China’s steel exports in March
China’s customs department recently released the trade data for March. China’s exports registered a year-over-year (or YoY) decline of 15% in March. A decline in Chinese exports is negative for the global economy, as it points to a global demand slowdown. However, steel companies like US Steel (X) and ArcelorMittal (MT) have a reason to be happy about China’s (FXI) March trade data. US Steel and Carpenter Technology (CRS) each form ~ 3.25% of the SPDR S&P Metals and Mining ETF (XME).
The previous chart shows the trend in China’s steel exports. Steel exports are down to 7.7 million tonnes in March, the lowest level in the last eight months. Chinese steel imports have declined for two consecutive months now. However, March steel exports are up ~15% on a YoY basis.
China has a preferential tax policy for alloy steel products. A lot of steel producers in China started adding a small quantity of boron to standard steel products, which helped them classify these steel products as alloy steel.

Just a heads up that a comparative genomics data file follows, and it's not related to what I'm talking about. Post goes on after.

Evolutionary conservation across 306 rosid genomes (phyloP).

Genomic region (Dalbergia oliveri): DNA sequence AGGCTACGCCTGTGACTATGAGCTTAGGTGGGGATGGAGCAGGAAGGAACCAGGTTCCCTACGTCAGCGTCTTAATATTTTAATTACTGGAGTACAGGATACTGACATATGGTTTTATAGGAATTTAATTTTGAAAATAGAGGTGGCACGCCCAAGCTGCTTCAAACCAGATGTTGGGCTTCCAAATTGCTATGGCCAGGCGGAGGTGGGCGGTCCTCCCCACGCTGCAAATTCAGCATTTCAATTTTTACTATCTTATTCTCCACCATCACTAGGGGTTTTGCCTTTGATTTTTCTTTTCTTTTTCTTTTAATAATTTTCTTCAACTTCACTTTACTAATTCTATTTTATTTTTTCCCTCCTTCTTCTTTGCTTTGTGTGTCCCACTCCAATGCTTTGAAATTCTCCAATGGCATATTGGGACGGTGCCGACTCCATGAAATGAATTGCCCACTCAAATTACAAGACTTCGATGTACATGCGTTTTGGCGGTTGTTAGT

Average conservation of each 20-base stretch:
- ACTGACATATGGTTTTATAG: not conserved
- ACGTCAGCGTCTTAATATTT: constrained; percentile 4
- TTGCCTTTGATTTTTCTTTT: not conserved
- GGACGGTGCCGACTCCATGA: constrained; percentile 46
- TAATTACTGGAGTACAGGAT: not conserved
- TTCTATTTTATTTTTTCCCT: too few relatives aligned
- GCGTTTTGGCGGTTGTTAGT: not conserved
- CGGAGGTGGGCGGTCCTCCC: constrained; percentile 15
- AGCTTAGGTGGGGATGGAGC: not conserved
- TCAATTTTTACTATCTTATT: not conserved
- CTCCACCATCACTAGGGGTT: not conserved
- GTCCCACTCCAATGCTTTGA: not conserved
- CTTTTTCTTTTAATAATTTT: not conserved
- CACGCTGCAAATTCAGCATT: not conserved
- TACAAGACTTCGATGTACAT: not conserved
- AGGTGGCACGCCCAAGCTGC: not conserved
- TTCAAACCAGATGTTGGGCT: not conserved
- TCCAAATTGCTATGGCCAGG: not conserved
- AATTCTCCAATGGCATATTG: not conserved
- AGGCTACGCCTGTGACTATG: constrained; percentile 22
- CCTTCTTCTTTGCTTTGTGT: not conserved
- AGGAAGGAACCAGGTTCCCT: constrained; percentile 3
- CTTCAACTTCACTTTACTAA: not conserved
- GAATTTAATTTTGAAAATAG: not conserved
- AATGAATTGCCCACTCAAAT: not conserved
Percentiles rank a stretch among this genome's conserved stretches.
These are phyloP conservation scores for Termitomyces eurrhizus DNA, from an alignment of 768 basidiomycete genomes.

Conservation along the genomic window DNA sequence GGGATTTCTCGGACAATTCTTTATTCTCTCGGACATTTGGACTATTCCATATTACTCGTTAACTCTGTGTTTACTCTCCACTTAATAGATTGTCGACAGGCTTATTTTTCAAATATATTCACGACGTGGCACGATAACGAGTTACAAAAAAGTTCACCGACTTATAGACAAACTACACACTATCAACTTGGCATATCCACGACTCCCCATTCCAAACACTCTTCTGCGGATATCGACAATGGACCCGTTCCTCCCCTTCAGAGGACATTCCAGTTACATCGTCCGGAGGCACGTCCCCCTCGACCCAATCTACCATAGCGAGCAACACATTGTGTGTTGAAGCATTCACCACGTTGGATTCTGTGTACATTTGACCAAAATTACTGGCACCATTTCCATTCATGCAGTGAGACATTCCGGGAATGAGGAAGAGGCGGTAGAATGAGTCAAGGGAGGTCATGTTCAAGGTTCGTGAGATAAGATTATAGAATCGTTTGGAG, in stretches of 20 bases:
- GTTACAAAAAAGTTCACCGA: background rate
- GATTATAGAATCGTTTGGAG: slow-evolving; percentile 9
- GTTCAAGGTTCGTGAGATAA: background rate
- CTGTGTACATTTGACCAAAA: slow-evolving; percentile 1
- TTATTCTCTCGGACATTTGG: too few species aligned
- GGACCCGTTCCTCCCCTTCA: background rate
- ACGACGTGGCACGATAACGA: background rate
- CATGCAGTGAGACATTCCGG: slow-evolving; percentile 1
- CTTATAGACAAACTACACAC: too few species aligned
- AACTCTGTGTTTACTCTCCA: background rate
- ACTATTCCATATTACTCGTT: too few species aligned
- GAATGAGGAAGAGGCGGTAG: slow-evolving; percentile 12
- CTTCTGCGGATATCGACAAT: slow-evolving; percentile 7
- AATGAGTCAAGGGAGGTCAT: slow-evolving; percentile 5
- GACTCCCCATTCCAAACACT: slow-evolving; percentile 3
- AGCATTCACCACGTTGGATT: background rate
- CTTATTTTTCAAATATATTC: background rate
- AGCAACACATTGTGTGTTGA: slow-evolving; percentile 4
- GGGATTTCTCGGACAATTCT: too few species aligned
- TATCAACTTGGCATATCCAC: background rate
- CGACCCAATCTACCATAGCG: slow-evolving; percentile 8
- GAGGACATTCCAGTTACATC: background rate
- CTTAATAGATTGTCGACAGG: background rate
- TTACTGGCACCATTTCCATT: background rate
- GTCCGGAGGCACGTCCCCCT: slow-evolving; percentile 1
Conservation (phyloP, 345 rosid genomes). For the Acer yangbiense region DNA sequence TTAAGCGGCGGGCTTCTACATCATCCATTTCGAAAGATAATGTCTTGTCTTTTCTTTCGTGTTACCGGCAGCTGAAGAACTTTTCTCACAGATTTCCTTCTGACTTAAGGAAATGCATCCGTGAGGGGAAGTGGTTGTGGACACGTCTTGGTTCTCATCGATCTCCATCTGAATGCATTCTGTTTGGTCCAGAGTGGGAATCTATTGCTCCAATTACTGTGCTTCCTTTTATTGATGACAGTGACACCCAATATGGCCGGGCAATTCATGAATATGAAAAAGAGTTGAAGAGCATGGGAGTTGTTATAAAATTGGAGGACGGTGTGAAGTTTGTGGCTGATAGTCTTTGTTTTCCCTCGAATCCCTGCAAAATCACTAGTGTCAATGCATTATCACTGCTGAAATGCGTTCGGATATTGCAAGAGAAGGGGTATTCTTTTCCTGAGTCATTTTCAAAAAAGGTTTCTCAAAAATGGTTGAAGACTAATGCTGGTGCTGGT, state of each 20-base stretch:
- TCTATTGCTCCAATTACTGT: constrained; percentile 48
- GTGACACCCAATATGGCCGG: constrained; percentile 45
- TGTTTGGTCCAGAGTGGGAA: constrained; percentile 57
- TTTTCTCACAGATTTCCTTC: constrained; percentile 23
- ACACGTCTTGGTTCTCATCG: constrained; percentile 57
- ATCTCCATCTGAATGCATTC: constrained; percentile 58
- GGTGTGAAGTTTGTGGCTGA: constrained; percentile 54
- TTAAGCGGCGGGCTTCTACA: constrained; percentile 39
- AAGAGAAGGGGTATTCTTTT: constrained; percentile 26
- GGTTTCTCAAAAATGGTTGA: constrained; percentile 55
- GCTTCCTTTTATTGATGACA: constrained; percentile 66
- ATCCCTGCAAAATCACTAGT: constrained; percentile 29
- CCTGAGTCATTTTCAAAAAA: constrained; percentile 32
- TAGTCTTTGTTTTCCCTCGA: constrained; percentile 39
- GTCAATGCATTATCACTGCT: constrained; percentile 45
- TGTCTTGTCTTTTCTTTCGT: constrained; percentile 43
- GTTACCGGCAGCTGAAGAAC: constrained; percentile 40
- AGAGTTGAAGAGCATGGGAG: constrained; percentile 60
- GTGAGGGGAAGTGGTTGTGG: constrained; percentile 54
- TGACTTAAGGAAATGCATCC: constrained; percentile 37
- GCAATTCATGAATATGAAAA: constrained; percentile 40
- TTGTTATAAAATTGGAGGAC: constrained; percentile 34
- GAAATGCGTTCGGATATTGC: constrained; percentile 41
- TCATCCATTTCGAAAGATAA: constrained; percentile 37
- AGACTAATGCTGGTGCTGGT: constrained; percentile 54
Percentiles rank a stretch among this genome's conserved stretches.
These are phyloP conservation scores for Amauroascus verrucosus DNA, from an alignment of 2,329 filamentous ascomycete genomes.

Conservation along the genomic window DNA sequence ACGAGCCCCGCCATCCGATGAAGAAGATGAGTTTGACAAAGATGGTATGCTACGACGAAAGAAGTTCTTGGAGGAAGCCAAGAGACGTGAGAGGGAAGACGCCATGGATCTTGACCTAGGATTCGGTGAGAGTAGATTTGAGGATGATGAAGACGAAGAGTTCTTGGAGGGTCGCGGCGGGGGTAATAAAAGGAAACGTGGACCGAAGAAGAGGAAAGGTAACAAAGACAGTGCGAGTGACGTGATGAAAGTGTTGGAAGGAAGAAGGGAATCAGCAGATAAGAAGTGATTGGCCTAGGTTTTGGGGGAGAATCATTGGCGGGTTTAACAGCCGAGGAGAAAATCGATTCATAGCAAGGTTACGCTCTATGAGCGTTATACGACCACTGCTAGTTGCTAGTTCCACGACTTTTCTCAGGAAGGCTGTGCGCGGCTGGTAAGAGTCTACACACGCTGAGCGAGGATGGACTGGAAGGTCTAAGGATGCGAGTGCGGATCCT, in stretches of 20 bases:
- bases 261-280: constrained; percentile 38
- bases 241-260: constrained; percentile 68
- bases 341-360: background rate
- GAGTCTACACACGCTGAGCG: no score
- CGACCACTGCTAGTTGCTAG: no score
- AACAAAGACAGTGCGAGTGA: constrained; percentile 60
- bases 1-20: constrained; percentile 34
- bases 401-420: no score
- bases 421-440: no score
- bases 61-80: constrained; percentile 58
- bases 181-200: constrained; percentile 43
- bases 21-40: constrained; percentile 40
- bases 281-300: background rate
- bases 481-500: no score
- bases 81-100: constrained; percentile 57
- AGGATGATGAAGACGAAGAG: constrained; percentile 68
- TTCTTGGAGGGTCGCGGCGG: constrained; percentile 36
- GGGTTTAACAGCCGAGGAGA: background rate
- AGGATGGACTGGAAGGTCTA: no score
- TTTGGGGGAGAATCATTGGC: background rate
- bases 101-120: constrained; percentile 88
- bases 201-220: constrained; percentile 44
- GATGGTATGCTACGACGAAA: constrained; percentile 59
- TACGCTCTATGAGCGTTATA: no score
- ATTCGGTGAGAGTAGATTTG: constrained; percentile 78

Boron alloy steel is estimated to be around one third of steel exports from China last year. Chinese authorities have now clamped down on this tax loophole. This could be a possible reason behind the decline in March steel exports.
Moreover, China has clamped down on several industrial units that were causing pollution. As per reports, China plans to reduce its steel capacity by 80 million tonnes this year. Overcapacity in the Chinese steel industry has negatively impacted the global steel industry.
The Chinese steel industry has been plagued by stagnant domestic steel demand. In the next part, we’ll analyze how Chinese steel demand indicators are shaping up.